Counterintuitive Life-Changing Principles, Part 1

It’s not easy to be counterintuitive and go against old, comfortable patterns of behavior. Yet history teaches us that most breakthrough successes have come from running counter to the prevailing paradigms.

Ever since I grew up on a farm in rural America in the 1960’s I’ve been drawn to the current and emerging best practices around how to do things better. Whether it was finding the optimal way to weed the 30’ x 100’ vegetable garden in the back of our house or unload a season’s worth of Sherwin Williams paint cans as a summer hardware store stock person, I’m a planner and tinkerer looking for that one or two things that can make it better, faster, and more productive. 

Every once in a while, there comes an idea so radical and different that it seems to be the opposite of what should be done.  Yet when you do it… massive success!  Sometimes you stumble on it by accident and find a better route to success.  Other times you feel like taking a risk and it pays off. 

Welcome to the first in a periodic series of posts that present ten powerful, life-changing counterintuitive principles that when put to use, can lead to break-through results.  I’m not guaranteeing success, but they sure worked wonders for me.

 

Of Paradigms, Counter-Intuition, and Breaking-Through

Let’s define a few foundational terms to help us explore these counter-intuitive principles:

  • The word paradigm is from the Greek, meaning pattern or standard method of doing something; an archetype or consensus best practice.
  • Counter-intuition is that which is the opposite of intuition. Intuition is the way something seems or appears to be or is expected to work.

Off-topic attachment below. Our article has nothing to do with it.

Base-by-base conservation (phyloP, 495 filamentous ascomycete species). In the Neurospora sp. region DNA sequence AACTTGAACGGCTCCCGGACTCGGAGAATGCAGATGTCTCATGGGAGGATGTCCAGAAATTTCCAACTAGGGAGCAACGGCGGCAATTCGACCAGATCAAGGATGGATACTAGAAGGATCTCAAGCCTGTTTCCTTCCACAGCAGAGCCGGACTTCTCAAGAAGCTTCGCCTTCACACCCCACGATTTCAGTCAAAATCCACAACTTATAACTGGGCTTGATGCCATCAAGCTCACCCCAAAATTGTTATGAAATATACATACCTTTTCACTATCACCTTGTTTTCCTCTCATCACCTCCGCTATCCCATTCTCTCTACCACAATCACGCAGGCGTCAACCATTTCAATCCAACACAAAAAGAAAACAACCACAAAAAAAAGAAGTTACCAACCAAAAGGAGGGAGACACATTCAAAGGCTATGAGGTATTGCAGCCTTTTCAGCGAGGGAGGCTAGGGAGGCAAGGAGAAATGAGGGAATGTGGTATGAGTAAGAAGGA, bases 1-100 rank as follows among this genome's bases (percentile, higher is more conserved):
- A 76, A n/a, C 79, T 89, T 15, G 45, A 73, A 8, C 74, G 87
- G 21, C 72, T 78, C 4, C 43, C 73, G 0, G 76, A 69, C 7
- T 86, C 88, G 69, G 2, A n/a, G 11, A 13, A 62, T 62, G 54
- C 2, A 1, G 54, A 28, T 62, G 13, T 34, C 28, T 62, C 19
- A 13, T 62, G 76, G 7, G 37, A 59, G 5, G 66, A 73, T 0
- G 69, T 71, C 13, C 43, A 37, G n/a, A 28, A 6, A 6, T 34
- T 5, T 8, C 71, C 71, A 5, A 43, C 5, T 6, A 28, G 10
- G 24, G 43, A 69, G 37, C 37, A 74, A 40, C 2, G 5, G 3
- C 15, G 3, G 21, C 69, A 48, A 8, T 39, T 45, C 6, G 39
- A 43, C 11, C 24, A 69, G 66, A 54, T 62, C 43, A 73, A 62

• Breaking-through occurs when you suddenly overcome an obstacle or barrier in thinking, buy-in, performance or process were progress had been stalled.

 

What do These Five Men Have in Common?

  • Bill Gates, co-founder of Microsoft
  • Tris Speaker, Hall of Fame baseball player
  • Harry Warner, Founder of Warner Brothers Films
  • Thomas Watson, former Chairman of IBM
  • Charles W. Duell, former head of the US Patent Office

Spoiler Alert!  If you think you know what these five men have in common, write it down.  I’ll provide the answer in the next installment of the series!

Meanwhile, let’s examine the first two counterintuitive life-changing principles.

 

Counterintuitive Life-Changing Principle #1: You Must Go Slow in Order to Go Fast

We live in a world where we are obsessed with speed – speed dating, speed walking, speed reading.  In order to capture our attention in the movies, you need a thrilling chase scene (speaking of the movies, we’re up to Fast & Furious 10 with no end in sight). 

When you see two lines at the checkout, do you choose the one that’s moving slowly or the express lane where you can check yourself out? 

That’s why we drive on expressways to go faster, use Waze to avoid the congested areas, and test how much over the speed limit we can go and not get pulled over for speeding.

Take what you do for a living.  We let the need for speed direct our thinking whenever we are faced with a new assignment – we think, “What’s the fastest way to get this done?”  When we plan, we often opt for a quick-and-dirty back-of-the-envelope plan versus a detailed requirements assessment and creating a critical path and contingency plans for the areas most likely to go wrong.

Masters of the Go Slow to Go Fast Principle have learned that the only way they can ever successfully sustain speed and quality in executing their job is through intentionally instituting go slow time.   In other words, go slow time is a necessary precursor to go fast time. 

Here are just two examples of the go slow time investment required for a go fast performance capability:

The American Medical Association estimates that before a doctor can perform a lifesaving operation on a patient, he or she spends between 10,000 and 16,000 hours of training in medical school and residency training. All to be able to move at optimal speed to save the patient’s life.

Careers expert Zippia estimates that it takes, on average, more than 10 years of go-slow training and development time in order for an amateur athlete to become a professional athlete, all so he or she can perform in game speed to score a touchdown, hit a homerun, or shoot a game-winning three point shot in crunch time.